Brussels, 15 Dec 2005
One hundred technology offers resulting from EU funded biotechnology projects are profiled in a new brochure published by the European Commission.
As highlighted by Science and Research Commissioner Janez Potocnik in his preface, 'Europe has a reputation for being very strong in research but weak in exploiting research results.' He believes that showcasing the offers in this fashion will encourage European researchers to pursue the exploitation of their own research results.
The offers are listed under six headings: biopharmaceuticals; food biotechnology; technology; plant biotechnology; biomedical technology - therapy; and biomedical technology - diagnostic.
One example is a rapid test system for microorganisms in food, beverages and the environment. The new technology has been named FastScan, and is based on an enzyme-linked hybridisation assay with an electrical signal read-out. Its designers believe that its use will be advantageous as it is highly sensitive, flexible and considerably less time-consuming than previous technologies - analysis is reduced from several days to a few hours.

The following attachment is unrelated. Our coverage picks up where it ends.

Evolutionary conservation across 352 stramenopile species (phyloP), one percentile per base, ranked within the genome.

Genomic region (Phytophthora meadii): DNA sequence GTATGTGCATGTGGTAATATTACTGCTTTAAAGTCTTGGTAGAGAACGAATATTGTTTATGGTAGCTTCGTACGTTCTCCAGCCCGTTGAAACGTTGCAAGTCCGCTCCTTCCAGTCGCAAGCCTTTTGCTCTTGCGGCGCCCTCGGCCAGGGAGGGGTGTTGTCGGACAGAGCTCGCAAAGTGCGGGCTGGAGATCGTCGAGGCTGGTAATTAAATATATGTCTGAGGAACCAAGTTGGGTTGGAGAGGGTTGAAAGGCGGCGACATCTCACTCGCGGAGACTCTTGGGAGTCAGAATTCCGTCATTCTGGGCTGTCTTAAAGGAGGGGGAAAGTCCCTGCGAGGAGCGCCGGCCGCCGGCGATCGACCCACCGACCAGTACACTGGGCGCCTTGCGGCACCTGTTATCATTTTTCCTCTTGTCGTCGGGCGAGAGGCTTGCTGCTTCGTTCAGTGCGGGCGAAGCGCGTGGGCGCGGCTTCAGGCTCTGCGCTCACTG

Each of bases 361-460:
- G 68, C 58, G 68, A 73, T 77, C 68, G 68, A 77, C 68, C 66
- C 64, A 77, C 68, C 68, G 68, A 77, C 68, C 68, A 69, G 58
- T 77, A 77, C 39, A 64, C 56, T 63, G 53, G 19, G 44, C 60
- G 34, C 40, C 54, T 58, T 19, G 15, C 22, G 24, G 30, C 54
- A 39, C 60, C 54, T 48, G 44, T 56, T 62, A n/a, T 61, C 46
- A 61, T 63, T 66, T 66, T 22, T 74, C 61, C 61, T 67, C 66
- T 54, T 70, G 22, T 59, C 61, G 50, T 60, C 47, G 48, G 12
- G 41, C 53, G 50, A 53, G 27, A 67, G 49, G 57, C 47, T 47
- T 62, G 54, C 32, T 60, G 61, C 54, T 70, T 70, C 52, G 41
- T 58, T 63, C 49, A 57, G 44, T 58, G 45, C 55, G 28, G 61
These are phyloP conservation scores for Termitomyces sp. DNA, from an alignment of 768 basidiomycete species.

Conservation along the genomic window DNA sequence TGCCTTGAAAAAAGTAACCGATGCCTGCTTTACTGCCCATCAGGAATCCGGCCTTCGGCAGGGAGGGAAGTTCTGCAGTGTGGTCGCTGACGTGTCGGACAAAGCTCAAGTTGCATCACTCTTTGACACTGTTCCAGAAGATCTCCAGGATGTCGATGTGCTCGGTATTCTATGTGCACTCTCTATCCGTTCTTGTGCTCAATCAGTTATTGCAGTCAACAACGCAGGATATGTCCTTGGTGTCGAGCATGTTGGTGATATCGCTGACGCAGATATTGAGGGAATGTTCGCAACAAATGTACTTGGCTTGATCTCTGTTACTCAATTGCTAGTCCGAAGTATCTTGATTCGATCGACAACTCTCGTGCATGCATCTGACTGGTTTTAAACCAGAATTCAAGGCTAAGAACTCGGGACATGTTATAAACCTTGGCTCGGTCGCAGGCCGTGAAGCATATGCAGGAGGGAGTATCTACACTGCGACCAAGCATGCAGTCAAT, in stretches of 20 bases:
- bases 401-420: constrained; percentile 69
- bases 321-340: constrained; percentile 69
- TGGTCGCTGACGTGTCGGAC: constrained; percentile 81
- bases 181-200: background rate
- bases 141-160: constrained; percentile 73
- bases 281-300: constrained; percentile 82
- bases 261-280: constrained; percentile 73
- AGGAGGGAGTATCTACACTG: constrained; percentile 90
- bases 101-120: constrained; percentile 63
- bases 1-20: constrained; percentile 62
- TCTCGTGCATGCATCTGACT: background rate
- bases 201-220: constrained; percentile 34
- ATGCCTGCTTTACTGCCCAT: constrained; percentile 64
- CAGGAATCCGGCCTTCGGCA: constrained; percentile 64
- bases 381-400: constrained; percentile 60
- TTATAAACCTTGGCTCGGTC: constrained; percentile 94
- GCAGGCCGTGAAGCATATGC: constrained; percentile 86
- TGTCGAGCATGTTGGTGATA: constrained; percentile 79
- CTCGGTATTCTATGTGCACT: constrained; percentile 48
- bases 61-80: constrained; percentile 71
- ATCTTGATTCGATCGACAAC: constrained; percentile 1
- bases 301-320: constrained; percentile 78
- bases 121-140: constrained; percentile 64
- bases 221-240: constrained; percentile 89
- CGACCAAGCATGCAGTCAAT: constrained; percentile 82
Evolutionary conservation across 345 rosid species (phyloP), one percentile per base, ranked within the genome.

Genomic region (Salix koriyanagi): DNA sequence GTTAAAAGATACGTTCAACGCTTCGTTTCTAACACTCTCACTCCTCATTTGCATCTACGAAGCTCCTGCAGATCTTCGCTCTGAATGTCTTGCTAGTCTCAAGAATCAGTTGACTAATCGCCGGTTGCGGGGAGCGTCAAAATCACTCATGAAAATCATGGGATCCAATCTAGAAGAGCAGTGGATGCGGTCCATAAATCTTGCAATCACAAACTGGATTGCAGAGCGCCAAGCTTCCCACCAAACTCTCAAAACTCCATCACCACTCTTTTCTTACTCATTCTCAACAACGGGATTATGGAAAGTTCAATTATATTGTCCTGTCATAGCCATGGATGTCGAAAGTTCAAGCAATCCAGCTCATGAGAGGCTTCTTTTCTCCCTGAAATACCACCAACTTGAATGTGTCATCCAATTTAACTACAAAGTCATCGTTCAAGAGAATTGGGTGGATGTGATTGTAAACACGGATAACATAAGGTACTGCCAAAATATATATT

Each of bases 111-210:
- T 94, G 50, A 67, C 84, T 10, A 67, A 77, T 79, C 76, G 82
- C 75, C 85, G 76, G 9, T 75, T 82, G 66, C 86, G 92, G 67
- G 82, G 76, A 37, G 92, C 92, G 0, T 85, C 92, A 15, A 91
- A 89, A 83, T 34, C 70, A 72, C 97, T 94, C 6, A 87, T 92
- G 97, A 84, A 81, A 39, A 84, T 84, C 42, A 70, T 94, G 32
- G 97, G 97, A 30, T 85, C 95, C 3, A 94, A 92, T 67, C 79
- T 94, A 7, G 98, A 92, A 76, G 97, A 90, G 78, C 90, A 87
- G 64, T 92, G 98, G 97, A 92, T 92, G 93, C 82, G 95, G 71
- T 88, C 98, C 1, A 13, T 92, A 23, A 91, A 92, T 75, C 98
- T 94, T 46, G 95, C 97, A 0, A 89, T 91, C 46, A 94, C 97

The brochure also discusses Europe's weakness in terms of exploiting results. Much of it can be explained by a low participation by industry, it says, which often has the knowledge and experience of managing intellectual property that is lacking in some academic institutions.
The brochure also notes that several different exploitation paths were discovered during the preparation of the publication. The path taken depends on a number of factors, including the entrepreneur, their personal background and knowledge, the types of organisation that they have previously worked for, country of origin, and regional policies on start-ups.